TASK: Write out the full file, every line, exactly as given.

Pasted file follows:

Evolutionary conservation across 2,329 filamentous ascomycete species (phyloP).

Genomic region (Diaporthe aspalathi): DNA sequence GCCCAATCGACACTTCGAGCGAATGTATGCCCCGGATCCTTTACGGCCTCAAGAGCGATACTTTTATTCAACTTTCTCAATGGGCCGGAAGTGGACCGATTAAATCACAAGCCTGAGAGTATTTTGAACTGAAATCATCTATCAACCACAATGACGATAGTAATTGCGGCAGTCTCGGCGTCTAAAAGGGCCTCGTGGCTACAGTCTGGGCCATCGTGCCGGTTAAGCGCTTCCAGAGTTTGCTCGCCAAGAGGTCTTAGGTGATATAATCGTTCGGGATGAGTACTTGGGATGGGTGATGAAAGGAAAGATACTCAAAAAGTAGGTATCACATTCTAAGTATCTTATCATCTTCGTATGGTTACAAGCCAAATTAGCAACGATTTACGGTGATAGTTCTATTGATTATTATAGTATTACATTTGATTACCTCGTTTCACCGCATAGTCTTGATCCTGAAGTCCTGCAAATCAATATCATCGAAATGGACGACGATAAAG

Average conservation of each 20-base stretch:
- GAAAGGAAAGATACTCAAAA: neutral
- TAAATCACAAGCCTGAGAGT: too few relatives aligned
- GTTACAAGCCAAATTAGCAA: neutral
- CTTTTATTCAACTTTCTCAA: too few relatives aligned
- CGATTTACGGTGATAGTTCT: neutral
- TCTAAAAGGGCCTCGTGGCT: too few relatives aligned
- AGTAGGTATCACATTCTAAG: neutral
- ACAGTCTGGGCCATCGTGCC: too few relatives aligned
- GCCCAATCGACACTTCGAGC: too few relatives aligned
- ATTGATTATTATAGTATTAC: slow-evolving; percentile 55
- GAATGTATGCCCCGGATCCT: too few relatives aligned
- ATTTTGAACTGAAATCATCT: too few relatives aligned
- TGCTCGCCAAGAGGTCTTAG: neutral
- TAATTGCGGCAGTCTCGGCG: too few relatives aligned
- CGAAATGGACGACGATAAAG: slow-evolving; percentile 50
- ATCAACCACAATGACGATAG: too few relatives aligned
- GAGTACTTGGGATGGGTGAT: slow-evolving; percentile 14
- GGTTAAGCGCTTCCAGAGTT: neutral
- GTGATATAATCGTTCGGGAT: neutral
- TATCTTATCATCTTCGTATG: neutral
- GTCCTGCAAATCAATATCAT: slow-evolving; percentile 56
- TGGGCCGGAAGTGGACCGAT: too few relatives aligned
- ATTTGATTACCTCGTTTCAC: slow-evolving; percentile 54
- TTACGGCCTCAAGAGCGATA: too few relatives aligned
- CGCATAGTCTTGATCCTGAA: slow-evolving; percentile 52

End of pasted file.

Evolutionary conservation across 2,329 filamentous ascomycete species (phyloP).

Genomic region (Diaporthe aspalathi): DNA sequence GCCCAATCGACACTTCGAGCGAATGTATGCCCCGGATCCTTTACGGCCTCAAGAGCGATACTTTTATTCAACTTTCTCAATGGGCCGGAAGTGGACCGATTAAATCACAAGCCTGAGAGTATTTTGAACTGAAATCATCTATCAACCACAATGACGATAGTAATTGCGGCAGTCTCGGCGTCTAAAAGGGCCTCGTGGCTACAGTCTGGGCCATCGTGCCGGTTAAGCGCTTCCAGAGTTTGCTCGCCAAGAGGTCTTAGGTGATATAATCGTTCGGGATGAGTACTTGGGATGGGTGATGAAAGGAAAGATACTCAAAAAGTAGGTATCACATTCTAAGTATCTTATCATCTTCGTATGGTTACAAGCCAAATTAGCAACGATTTACGGTGATAGTTCTATTGATTATTATAGTATTACATTTGATTACCTCGTTTCACCGCATAGTCTTGATCCTGAAGTCCTGCAAATCAATATCATCGAAATGGACGACGATAAAG

Average conservation of each 20-base stretch:
- GAAAGGAAAGATACTCAAAA: neutral
- TAAATCACAAGCCTGAGAGT: too few relatives aligned
- GTTACAAGCCAAATTAGCAA: neutral
- CTTTTATTCAACTTTCTCAA: too few relatives aligned
- CGATTTACGGTGATAGTTCT: neutral
- TCTAAAAGGGCCTCGTGGCT: too few relatives aligned
- AGTAGGTATCACATTCTAAG: neutral
- ACAGTCTGGGCCATCGTGCC: too few relatives aligned
- GCCCAATCGACACTTCGAGC: too few relatives aligned
- ATTGATTATTATAGTATTAC: slow-evolving; percentile 55
- GAATGTATGCCCCGGATCCT: too few relatives aligned
- ATTTTGAACTGAAATCATCT: too few relatives aligned
- TGCTCGCCAAGAGGTCTTAG: neutral
- TAATTGCGGCAGTCTCGGCG: too few relatives aligned
- CGAAATGGACGACGATAAAG: slow-evolving; percentile 50
- ATCAACCACAATGACGATAG: too few relatives aligned
- GAGTACTTGGGATGGGTGAT: slow-evolving; percentile 14
- GGTTAAGCGCTTCCAGAGTT: neutral
- GTGATATAATCGTTCGGGAT: neutral
- TATCTTATCATCTTCGTATG: neutral
- GTCCTGCAAATCAATATCAT: slow-evolving; percentile 56
- TGGGCCGGAAGTGGACCGAT: too few relatives aligned
- ATTTGATTACCTCGTTTCAC: slow-evolving; percentile 54
- TTACGGCCTCAAGAGCGATA: too few relatives aligned
- CGCATAGTCTTGATCCTGAA: slow-evolving; percentile 52